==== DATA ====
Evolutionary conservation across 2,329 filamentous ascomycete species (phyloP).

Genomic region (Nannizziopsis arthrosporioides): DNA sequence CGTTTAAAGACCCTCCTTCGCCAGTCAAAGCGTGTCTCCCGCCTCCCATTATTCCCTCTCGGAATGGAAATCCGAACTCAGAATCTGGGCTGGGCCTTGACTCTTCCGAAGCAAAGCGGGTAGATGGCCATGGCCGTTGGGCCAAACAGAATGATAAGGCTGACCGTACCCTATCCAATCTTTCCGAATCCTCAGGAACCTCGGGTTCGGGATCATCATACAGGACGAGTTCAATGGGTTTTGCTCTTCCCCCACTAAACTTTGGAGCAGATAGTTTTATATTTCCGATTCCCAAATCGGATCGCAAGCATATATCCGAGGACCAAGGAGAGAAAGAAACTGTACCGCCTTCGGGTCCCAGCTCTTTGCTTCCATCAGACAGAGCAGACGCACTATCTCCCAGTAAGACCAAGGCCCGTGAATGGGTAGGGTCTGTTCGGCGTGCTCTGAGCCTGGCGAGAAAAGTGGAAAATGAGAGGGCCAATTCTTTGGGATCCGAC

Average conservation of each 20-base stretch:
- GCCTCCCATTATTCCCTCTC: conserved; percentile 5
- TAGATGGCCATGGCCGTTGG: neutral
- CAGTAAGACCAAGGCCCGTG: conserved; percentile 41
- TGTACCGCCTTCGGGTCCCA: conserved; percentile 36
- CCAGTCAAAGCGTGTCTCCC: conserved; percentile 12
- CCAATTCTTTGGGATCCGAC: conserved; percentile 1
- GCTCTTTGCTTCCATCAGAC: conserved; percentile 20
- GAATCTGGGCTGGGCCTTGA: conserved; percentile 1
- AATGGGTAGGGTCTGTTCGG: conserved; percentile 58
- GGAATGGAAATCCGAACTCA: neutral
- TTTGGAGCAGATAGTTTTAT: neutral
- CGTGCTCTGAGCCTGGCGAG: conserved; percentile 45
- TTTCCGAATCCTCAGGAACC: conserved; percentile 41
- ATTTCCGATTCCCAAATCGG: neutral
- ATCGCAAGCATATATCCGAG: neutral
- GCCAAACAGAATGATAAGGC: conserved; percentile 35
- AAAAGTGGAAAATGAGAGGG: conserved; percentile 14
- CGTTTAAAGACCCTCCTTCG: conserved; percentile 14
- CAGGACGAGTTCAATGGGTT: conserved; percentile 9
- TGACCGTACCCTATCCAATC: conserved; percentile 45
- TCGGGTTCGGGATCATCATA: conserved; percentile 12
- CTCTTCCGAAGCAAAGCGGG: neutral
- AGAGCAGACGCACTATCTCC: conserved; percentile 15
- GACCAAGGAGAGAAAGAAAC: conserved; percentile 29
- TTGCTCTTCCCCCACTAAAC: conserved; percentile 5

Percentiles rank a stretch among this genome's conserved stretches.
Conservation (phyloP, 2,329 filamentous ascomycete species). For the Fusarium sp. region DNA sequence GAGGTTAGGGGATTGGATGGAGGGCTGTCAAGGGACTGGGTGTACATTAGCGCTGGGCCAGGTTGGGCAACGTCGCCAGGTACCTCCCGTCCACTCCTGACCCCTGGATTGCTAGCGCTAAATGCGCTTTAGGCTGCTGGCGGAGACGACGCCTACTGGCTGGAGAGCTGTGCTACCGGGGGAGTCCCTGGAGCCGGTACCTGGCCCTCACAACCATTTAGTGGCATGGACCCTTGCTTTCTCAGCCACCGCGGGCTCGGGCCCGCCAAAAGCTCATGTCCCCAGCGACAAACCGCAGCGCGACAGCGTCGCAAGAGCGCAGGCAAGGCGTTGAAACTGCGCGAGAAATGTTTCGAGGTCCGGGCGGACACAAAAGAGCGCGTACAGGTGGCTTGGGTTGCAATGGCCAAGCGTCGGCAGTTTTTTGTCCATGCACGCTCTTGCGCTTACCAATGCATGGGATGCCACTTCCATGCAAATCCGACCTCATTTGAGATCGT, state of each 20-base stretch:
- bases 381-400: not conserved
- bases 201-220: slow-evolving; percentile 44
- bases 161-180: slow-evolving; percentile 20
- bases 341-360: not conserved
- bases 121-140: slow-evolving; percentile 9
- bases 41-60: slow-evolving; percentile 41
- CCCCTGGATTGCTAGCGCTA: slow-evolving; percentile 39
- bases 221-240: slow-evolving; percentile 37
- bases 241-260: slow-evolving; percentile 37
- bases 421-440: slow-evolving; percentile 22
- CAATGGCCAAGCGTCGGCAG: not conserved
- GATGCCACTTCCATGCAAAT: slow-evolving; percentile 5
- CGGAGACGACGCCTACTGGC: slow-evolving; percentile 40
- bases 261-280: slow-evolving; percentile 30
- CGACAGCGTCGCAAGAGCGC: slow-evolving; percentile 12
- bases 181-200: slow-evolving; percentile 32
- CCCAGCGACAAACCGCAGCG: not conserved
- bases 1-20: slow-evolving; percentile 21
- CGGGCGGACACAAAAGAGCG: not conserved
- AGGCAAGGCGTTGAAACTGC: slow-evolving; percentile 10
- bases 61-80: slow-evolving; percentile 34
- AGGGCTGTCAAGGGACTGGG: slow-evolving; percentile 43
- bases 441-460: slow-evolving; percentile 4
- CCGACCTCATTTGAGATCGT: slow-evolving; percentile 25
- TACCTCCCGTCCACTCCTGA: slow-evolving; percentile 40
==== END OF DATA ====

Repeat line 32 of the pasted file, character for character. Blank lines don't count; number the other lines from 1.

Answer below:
- bases 201-220: slow-evolving; percentile 44